Don't get me wrong, it's without a doubt one of the stronger films in the Marvel Cinematic Universe to date, introducing us to a ton of great new characters and telling an interesting, thematically complex story that I'm sure people will be analysing and talking about for a long time to come - but it's also Ryan Coogler's weakest movie by a fair margin, lacking the sense of craft and rich emotional substance that made both Fruitvale Station and Creed as deeply engaging as they are. It's a really good superhero film for sure, certainly one with more ambition and intelligence than most, but the realities of making a Disney-backed Marvel Studios film means that it's also ultimately *only* a really good superhero film, rather than the legitimately great piece of cinema it often feels close to becoming.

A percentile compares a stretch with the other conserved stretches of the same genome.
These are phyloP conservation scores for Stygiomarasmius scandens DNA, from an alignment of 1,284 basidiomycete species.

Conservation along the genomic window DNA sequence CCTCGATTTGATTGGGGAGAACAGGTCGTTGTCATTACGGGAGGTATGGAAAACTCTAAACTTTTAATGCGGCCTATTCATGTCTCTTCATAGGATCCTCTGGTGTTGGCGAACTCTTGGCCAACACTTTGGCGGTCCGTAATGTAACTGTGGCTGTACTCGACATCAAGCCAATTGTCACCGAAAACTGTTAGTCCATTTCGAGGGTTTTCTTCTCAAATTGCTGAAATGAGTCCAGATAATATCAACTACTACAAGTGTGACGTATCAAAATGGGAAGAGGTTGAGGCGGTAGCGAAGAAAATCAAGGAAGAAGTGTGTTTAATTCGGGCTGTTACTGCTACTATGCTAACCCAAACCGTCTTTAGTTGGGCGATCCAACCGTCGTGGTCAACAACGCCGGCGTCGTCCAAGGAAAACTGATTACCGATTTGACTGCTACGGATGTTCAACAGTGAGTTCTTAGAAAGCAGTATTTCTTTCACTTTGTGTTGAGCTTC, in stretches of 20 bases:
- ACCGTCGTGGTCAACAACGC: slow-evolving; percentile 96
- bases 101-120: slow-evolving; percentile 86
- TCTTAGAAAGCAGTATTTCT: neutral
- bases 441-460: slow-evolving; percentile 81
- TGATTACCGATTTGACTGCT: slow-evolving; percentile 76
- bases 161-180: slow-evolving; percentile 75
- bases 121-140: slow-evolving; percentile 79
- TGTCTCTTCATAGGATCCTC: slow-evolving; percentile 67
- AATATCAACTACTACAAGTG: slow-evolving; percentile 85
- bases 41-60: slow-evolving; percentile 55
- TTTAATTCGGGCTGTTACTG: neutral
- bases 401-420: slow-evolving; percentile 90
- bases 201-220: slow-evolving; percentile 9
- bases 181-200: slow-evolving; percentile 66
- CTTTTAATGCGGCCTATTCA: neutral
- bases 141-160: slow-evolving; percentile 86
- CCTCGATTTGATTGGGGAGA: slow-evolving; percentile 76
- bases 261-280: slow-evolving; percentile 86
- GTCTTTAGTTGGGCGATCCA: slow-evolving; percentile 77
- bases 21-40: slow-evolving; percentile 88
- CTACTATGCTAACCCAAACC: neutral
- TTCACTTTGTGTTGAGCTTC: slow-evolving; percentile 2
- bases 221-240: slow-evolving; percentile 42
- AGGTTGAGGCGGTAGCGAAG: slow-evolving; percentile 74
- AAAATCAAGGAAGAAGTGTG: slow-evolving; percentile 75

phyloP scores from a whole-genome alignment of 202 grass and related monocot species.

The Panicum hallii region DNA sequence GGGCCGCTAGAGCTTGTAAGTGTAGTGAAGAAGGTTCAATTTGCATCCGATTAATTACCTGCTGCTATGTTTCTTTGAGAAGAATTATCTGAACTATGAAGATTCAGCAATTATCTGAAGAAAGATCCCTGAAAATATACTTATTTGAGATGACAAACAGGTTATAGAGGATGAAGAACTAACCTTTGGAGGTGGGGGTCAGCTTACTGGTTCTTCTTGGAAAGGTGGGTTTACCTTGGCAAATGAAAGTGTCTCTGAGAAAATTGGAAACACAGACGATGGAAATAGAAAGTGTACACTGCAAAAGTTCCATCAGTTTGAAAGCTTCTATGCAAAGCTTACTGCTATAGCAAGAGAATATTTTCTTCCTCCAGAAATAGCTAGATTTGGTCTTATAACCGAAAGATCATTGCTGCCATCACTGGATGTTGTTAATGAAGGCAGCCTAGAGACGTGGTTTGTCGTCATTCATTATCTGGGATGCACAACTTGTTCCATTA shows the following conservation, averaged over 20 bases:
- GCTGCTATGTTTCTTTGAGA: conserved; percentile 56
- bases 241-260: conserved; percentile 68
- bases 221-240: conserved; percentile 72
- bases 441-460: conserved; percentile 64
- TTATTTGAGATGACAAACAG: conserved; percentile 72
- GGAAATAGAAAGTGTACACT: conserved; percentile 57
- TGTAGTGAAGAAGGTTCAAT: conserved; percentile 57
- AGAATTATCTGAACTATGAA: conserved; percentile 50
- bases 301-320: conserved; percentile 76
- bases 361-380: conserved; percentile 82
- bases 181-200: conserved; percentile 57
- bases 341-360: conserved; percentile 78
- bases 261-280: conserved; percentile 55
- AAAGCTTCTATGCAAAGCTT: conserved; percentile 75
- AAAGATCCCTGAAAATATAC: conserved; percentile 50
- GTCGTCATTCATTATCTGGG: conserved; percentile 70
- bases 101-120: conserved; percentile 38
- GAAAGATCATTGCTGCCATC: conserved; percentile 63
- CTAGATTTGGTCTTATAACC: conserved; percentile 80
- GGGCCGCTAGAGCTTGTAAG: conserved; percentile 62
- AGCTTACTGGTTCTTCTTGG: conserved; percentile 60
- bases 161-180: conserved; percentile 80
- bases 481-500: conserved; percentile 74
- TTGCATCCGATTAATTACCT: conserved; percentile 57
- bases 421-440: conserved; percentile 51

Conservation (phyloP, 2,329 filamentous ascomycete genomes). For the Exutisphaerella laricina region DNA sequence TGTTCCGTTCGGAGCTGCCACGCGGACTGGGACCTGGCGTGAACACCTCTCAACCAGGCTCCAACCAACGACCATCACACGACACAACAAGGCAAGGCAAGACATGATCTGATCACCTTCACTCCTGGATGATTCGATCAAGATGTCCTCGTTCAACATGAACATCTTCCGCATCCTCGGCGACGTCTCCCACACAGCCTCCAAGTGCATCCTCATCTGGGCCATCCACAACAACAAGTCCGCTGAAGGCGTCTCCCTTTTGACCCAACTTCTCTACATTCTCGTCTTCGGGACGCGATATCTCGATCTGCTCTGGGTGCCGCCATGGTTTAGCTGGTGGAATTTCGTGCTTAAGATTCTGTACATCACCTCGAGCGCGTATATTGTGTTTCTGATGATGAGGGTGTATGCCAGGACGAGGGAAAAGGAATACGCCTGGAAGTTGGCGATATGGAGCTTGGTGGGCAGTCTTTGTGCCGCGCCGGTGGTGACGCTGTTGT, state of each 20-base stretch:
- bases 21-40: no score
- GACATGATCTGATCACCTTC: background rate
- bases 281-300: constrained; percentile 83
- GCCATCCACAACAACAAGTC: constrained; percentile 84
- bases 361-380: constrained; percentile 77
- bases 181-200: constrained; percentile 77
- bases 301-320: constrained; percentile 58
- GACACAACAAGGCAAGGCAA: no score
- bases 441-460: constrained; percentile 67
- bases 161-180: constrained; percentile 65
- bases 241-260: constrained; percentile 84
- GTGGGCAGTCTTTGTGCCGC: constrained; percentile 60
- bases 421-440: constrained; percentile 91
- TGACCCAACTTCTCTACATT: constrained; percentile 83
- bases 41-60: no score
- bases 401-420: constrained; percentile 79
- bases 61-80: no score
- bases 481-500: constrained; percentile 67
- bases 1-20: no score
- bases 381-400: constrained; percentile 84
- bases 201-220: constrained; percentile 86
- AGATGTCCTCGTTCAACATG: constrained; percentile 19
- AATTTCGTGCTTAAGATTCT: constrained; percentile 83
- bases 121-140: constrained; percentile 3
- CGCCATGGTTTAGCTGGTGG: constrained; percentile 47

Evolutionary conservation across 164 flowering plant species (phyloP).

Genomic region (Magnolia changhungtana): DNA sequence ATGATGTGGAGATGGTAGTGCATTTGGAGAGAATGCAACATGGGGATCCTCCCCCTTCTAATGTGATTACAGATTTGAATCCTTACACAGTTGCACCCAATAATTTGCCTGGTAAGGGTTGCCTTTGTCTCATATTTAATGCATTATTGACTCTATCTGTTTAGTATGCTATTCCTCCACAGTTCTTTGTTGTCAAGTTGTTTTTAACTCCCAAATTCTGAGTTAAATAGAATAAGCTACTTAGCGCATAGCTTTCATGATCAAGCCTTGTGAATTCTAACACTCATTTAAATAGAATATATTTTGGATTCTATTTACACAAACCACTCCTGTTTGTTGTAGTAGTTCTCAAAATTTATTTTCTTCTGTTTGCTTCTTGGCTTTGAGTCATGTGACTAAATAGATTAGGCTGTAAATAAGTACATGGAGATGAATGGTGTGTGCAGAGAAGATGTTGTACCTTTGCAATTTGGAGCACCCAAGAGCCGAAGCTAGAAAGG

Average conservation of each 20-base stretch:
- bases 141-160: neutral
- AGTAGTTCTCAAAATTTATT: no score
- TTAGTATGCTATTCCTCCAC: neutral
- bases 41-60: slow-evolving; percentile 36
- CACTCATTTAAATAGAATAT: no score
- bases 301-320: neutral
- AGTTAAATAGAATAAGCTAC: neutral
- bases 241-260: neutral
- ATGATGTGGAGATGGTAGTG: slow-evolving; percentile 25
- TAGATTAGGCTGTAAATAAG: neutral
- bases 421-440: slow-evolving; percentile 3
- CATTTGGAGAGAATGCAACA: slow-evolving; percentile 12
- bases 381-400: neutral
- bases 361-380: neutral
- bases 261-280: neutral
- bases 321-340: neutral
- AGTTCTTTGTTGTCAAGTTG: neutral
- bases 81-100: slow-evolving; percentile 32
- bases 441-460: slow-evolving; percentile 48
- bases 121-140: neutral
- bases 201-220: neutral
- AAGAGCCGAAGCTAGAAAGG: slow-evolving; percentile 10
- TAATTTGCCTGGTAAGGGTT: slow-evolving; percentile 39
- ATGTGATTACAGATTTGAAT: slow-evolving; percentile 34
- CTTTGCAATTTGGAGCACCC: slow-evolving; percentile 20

6 February 2018

Early Man review


Thanks to their seemingly constant rotation on our TV since I was a child I've loved A Grand Day Out, The Wrong Trousers and A Close Shave for as long as I can remember, which naturally turned me into a huge fan of Aardman Animations after films like Chicken Run, Flushed Away and Wallace and Gromit: The Curse of the Were-Rabbit (a film I'd happily consider to be a personal favourite) proved that they could handle the leap to feature-length just fine, especially if director Nick Park was at the helm. Between their distinctive visual style, their steadfast dedication to the craft of stop-motion claymation and a thoroughly British sense of humour, there's simply no-one else quite like them - so why is that Early Man, Aardman Animations' latest film and the first film directed by Nick Park in a decade, left me feeling so deeply disappointed?